This brings me to the last point I wish to make: secrecy versus transparency. One interesting lesson from this story is that secrecy is corruptible—and corruptive. The CRU people and their collaborators who wrote all these documents felt, no doubt, safe behind their secrecy. They must have felt that this secrecy was their best weapon: to censor differing opinions, to develop “trick” procedures, to “balance” the needs of IPCC, and even to “redefine” peer review.

Unfortunately, current scientific ethics are based largely on the assumption of secrecy—as in the anonymity of reviews.  Apparently, as the CRU story highlights, secrecy is not safe. By analogy, how can one be sure that the archive containing the reviews of a journal (with reviewer names) will never be hacked and its contents released on the internet? Of course, there are also lots of other ways that secrecy gets (self-)destroyed. For example, it is often easy to find out who the anonymous reviewers of a paper are.

So, I hope that, as this story continues to unfold, it gives us pause to consider how secrecy and anonymity are non-productive and destructive practices in science. Indeed, through such consideration, we may come to realize that transparency forces us to be more productive and progressive in pursuing the truth—particularly in science.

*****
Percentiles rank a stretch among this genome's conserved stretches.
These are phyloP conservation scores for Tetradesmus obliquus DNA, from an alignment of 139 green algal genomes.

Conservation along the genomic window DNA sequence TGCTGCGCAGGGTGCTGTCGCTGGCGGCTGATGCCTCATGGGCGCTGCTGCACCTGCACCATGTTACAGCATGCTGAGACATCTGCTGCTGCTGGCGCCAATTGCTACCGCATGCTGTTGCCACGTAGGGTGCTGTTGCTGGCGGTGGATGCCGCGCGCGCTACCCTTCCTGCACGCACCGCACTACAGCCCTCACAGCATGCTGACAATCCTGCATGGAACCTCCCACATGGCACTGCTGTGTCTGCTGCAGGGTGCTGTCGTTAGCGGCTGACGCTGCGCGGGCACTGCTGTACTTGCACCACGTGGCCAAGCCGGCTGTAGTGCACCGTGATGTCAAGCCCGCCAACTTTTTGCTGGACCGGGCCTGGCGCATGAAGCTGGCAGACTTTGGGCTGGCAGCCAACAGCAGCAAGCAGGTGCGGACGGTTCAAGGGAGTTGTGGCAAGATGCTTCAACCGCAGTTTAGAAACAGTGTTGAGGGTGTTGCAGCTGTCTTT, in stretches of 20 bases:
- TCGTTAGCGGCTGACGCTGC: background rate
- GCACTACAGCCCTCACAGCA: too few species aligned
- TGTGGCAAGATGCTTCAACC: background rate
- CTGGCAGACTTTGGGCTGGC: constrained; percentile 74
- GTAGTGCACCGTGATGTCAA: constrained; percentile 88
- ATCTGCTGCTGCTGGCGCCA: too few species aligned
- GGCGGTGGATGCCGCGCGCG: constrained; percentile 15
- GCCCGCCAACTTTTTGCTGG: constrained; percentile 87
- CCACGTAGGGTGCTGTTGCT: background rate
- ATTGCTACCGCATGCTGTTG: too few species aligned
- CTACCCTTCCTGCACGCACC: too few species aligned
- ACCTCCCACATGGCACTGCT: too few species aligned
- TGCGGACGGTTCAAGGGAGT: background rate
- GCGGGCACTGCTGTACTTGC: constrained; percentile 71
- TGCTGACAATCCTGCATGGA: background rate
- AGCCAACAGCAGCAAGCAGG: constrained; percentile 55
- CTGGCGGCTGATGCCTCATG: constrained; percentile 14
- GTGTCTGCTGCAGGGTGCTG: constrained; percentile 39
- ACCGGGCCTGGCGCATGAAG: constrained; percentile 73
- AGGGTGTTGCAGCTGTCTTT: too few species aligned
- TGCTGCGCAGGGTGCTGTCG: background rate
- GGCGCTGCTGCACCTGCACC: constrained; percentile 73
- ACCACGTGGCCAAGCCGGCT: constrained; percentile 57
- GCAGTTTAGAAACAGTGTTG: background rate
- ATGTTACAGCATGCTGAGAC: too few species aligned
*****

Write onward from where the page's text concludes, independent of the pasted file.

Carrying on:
15 Comments – Post Your Own

#1) On November 25, 2009 at 3:48 PM, USNHR (29.73) wrote:

As we all know, this isn't about truth at all, its about plausibly
deniable accusations,

It is the right wing web sites doing all this, presumably in the build up to Copenhagen.

Indeed, through such consideration, we may come to realize that transparency forces us to be more productive and progressive in pursuing the truth—particularly in science.

Doesn't hurt in politics either... which appears to be more what the Climate Research Unit at the University of East Anglia is more concerned with.

Great post whereaminow! +1

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#2) On November 25, 2009 at 4:45 PM, devoish (70.13) wrote:

David just tell us. In your opinion, is the globe warming?